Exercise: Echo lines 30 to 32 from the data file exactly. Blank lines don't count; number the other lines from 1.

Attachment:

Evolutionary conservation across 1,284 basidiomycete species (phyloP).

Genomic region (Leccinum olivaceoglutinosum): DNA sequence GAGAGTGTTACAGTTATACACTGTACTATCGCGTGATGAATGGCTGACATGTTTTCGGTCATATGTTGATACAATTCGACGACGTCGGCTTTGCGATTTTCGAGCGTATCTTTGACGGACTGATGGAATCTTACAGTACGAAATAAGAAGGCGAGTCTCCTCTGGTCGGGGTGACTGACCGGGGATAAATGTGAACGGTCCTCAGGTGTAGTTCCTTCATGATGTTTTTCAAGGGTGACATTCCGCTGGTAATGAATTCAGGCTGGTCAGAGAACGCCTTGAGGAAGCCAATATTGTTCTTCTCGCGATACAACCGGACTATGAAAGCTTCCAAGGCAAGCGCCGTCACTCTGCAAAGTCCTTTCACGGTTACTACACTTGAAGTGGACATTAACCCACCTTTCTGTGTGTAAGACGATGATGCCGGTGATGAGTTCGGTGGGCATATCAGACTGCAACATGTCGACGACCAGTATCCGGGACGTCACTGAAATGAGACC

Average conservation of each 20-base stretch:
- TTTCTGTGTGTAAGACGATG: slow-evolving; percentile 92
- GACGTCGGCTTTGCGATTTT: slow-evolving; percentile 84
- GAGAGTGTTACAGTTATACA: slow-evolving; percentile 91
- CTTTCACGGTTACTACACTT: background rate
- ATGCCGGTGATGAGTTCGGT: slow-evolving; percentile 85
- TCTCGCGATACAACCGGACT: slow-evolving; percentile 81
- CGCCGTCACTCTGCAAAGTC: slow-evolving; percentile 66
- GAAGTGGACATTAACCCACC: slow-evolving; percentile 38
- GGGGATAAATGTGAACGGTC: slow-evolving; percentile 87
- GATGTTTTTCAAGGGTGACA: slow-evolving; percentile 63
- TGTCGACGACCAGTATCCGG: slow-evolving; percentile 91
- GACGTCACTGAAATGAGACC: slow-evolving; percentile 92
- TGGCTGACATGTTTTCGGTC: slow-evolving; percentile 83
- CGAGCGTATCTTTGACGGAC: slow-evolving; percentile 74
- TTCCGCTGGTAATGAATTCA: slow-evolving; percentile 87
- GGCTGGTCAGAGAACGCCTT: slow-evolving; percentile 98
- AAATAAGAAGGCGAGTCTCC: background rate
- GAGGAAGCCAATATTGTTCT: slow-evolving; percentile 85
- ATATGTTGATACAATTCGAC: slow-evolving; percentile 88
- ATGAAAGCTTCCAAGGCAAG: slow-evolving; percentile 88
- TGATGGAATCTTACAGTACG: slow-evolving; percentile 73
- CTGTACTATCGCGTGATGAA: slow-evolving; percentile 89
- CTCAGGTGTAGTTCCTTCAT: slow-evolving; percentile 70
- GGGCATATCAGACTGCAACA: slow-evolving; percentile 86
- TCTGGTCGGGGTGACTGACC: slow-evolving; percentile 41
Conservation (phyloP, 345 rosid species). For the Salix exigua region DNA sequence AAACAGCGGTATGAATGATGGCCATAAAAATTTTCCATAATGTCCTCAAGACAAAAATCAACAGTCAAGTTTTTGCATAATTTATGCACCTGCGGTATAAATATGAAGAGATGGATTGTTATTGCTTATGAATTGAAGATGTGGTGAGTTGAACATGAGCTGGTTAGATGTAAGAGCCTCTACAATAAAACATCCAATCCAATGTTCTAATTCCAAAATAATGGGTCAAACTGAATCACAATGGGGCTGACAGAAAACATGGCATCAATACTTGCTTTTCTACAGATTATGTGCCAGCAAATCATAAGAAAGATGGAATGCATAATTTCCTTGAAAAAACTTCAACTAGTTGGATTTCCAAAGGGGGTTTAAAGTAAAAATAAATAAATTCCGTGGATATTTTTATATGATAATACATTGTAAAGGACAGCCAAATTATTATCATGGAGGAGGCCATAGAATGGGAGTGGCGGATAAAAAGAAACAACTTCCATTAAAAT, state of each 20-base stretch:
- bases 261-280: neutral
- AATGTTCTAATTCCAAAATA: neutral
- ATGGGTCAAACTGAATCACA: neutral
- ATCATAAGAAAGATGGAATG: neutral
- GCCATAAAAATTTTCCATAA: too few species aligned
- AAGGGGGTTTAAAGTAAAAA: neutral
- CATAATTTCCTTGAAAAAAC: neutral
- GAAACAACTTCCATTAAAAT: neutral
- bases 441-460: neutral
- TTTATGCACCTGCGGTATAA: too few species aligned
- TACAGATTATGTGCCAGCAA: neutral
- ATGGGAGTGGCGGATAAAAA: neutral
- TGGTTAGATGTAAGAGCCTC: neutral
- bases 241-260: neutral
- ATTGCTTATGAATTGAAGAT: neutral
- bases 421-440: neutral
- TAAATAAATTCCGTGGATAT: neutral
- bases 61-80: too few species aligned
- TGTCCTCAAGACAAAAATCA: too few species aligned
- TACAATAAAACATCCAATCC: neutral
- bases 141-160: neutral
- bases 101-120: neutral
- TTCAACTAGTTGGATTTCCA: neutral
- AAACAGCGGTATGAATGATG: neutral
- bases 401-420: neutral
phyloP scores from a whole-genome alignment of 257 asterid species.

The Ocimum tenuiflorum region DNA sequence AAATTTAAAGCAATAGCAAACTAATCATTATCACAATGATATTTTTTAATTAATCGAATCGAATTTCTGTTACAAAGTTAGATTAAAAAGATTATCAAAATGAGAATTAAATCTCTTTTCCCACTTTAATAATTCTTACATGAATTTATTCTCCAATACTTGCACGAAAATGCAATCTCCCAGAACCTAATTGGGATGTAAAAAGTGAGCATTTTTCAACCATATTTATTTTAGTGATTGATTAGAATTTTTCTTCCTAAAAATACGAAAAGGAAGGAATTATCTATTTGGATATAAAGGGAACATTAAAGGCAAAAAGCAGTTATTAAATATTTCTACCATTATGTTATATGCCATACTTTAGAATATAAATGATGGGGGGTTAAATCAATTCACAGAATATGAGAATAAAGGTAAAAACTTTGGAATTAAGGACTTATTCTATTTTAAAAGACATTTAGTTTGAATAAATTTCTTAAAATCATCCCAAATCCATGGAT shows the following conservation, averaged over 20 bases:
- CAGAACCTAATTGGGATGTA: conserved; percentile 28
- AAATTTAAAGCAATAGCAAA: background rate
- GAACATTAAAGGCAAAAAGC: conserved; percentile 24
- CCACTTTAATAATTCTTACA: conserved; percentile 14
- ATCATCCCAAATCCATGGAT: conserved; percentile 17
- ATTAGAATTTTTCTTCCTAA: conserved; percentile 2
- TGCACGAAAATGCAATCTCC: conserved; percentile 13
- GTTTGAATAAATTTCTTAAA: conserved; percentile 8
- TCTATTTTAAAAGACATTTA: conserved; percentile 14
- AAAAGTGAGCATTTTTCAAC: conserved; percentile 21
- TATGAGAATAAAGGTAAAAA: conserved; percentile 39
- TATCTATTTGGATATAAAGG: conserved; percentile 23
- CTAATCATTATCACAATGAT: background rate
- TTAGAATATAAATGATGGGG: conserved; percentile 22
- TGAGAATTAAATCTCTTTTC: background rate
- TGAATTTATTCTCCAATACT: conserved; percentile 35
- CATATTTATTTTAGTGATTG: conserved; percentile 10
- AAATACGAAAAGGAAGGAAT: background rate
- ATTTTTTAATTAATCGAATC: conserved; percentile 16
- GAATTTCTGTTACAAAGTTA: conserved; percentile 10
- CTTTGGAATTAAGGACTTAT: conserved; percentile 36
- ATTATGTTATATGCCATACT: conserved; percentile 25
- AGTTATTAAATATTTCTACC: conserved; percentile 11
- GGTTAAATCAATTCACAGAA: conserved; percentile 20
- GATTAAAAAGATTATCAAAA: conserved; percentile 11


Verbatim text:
- bases 261-280: neutral
- AATGTTCTAATTCCAAAATA: neutral
- ATGGGTCAAACTGAATCACA: neutral